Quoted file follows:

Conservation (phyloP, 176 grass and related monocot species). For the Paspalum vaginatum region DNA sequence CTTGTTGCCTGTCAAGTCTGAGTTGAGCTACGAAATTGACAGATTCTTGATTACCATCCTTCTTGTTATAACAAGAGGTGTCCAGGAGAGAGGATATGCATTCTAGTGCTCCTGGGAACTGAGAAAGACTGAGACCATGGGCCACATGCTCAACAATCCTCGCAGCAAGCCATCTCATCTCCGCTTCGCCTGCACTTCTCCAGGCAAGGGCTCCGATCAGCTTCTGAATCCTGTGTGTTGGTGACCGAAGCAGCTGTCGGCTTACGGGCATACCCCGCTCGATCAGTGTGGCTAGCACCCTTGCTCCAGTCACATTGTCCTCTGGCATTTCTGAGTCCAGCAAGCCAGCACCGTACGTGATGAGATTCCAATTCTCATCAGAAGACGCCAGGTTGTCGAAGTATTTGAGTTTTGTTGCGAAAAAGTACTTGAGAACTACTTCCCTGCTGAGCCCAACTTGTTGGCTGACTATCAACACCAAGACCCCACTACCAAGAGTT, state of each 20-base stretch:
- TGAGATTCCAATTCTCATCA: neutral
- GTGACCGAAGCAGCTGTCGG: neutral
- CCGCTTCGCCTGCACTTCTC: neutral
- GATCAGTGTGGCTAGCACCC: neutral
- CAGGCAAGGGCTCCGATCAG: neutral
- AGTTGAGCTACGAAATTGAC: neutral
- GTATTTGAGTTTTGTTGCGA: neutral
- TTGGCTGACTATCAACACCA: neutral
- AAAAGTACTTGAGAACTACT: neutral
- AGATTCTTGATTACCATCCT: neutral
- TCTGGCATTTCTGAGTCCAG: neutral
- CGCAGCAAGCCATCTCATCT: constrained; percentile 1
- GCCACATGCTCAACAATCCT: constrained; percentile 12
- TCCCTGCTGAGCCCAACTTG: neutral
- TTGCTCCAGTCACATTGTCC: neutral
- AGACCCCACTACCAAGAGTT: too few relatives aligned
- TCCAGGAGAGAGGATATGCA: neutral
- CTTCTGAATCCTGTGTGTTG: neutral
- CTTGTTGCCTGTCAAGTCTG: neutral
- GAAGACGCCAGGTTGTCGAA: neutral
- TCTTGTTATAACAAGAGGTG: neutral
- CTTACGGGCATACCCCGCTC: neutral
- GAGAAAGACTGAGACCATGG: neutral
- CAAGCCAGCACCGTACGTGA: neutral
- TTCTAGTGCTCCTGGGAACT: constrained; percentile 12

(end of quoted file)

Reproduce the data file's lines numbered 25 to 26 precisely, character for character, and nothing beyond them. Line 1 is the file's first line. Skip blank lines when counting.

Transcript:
- CAAGCCAGCACCGTACGTGA: neutral
- TTCTAGTGCTCCTGGGAACT: constrained; percentile 12